Biography is “the least like life” of any of the arts, says Craig Brown in The TLS. A comprehensive one would “last as long as its subject’s life”. John Richardson published his first Pablo Picasso biography in 1991; by the end of volume three he was 83 and Picasso only 50. Richardson died aged 95, with “Picasso still going strong”. But such heavy detail can blot out the subject. Beatles biographer Mark Lewisohn banged on about trivialities like George Harrison’s first car – a “second-hand, two-door blue Ford Anglia 105E Deluxe, bought by George from Brian Epstein’s friend Terry Doran” – over 1,698 pages. Just say “a Ford Anglia”.
Biographers have bigger challenges. In most cases, their subject’s head is “a closed book”. Robert Lacey’s biography of the Queen describes her state of mind after Princess Diana’s death. Was he “crouching in her brain, like one of the Numskull cartoon characters”? First-hand accounts are hardly more reliable, thanks to the slippery nature of both memory and biographers. As Peter Ackroyd once said, “Fiction requires truth-telling, whereas in a biography one can make things up.”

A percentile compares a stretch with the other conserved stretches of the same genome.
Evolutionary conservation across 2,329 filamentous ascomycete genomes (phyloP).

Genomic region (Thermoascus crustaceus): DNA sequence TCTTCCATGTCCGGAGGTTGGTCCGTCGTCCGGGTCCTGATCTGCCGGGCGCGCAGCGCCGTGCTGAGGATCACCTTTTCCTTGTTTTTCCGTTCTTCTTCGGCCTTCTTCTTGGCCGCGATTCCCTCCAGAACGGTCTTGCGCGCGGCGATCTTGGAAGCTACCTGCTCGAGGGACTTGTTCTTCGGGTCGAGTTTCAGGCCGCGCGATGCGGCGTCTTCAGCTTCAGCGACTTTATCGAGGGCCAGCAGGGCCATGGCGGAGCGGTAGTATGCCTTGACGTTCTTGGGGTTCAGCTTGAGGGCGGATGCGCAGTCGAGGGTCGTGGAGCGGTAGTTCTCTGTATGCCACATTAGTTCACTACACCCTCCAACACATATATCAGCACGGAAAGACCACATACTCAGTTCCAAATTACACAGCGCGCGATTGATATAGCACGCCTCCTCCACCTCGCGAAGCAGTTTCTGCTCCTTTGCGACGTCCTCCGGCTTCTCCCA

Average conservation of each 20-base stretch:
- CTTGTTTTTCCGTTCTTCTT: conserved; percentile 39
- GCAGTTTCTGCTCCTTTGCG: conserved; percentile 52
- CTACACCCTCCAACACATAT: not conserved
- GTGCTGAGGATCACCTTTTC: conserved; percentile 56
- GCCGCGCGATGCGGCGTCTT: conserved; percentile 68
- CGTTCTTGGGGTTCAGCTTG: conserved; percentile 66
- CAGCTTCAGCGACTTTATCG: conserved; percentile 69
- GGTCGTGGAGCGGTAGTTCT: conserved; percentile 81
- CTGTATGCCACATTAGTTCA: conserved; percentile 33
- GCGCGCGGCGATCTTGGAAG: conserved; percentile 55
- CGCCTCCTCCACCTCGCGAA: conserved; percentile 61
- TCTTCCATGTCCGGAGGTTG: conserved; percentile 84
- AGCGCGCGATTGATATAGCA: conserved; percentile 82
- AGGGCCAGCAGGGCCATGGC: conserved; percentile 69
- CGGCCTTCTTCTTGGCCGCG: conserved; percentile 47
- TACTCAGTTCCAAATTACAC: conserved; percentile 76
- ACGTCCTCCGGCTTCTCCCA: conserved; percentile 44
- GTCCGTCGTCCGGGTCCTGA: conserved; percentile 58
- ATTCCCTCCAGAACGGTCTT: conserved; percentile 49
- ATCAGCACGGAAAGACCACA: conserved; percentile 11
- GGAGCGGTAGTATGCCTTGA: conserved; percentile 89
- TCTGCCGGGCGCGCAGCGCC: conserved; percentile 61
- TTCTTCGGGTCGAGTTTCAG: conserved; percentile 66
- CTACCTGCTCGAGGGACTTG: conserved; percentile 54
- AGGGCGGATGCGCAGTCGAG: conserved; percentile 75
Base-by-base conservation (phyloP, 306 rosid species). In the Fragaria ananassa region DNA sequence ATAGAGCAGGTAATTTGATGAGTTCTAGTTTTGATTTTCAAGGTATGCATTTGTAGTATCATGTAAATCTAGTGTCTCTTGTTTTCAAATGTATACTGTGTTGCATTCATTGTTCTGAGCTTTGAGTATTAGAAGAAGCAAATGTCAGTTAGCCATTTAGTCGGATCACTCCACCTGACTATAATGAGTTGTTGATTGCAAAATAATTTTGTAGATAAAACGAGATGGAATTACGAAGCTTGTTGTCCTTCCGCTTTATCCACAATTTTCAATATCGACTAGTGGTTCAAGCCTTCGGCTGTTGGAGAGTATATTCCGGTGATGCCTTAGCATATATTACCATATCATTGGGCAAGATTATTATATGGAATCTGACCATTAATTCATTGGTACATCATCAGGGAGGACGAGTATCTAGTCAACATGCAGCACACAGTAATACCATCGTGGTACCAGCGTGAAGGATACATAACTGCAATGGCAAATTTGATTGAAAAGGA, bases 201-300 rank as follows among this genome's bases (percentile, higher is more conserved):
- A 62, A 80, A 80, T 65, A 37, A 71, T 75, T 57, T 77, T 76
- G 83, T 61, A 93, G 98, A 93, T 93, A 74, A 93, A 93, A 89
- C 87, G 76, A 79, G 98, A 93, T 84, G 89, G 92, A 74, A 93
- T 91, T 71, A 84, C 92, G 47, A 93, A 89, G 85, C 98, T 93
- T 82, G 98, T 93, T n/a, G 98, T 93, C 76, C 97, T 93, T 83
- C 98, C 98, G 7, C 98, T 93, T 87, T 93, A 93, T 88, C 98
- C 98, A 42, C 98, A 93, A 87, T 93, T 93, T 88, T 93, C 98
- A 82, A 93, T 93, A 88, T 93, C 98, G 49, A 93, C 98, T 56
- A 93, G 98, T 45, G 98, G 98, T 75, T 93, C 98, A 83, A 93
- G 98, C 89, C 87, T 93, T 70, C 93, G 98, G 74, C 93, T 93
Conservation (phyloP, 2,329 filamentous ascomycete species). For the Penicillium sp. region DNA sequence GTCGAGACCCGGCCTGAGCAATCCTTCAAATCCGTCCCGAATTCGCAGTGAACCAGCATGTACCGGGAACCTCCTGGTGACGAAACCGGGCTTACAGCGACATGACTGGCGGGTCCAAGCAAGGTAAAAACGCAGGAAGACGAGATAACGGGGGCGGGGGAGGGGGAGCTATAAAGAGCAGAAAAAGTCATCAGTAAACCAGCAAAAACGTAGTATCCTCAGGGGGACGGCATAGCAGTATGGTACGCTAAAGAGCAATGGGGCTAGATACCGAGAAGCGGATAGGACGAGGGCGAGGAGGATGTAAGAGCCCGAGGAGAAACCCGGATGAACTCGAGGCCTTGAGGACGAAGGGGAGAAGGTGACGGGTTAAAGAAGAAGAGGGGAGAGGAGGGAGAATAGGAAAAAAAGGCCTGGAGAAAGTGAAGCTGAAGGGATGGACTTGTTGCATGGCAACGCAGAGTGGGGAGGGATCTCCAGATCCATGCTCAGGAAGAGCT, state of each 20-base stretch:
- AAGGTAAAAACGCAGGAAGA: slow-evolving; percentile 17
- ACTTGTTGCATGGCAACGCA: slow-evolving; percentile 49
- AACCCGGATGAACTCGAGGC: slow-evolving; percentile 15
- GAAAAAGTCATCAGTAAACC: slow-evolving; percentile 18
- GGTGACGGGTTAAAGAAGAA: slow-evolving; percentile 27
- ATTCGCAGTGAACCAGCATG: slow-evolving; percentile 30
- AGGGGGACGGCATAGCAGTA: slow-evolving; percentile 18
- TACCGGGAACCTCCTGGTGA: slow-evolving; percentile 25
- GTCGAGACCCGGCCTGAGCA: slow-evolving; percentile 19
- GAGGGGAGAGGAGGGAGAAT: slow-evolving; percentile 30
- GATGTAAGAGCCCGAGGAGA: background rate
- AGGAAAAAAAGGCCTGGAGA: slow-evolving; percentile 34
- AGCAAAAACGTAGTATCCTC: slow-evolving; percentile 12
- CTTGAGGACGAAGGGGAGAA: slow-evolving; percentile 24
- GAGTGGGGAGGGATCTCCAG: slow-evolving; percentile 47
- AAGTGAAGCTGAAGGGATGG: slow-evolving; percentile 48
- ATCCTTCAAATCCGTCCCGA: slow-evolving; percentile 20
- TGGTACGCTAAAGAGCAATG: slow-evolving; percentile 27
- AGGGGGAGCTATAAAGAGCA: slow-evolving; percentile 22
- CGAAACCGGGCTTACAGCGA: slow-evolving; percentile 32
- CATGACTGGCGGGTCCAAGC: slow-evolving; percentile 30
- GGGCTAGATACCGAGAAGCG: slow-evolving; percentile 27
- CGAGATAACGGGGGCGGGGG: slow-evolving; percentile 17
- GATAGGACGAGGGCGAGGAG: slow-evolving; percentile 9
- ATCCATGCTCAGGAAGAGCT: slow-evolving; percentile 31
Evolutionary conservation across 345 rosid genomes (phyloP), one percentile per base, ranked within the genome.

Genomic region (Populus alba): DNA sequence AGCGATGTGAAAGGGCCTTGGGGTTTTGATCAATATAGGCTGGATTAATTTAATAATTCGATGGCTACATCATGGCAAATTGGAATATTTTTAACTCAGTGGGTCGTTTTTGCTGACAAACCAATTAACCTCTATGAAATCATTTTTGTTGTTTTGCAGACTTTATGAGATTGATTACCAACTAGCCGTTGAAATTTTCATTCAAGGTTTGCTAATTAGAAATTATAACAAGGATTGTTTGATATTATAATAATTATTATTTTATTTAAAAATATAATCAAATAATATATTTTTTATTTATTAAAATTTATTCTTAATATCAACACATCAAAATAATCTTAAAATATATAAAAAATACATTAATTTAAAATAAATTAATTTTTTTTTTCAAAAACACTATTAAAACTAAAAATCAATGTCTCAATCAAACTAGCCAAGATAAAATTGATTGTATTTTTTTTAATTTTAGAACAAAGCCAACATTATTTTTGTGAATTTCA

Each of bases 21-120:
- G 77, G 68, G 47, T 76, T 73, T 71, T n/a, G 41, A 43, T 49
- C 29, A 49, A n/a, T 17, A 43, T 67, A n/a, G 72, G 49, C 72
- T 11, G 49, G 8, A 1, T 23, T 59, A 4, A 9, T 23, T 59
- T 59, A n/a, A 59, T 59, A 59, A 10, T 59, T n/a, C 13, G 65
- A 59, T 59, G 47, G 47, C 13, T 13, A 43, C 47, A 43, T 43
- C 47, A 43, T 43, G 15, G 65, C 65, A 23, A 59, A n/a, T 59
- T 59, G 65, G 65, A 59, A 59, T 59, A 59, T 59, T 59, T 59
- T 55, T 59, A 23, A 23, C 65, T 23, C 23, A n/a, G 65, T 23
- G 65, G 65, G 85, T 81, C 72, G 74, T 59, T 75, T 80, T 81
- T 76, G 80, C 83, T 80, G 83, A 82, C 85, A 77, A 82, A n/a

To be entirely fresh, each new biography must create a template of its own. To break into Oscar Wilde’s inner world, biographer Thomas Wright set about reading all 2,000 books in Wilde’s library. A number were torn, testament to Wilde’s eccentric habit of “tearing off the top corner of a page as he read it, rolling the paper into a ball and then popping it into his mouth”. Another was jam stained, and Wright laughed to imagine Wilde clutching his toast. That’s more like it. The tidily chronological cradle-to-grave biography, however dutifully rendered, is just “a sort of magnified CV”.
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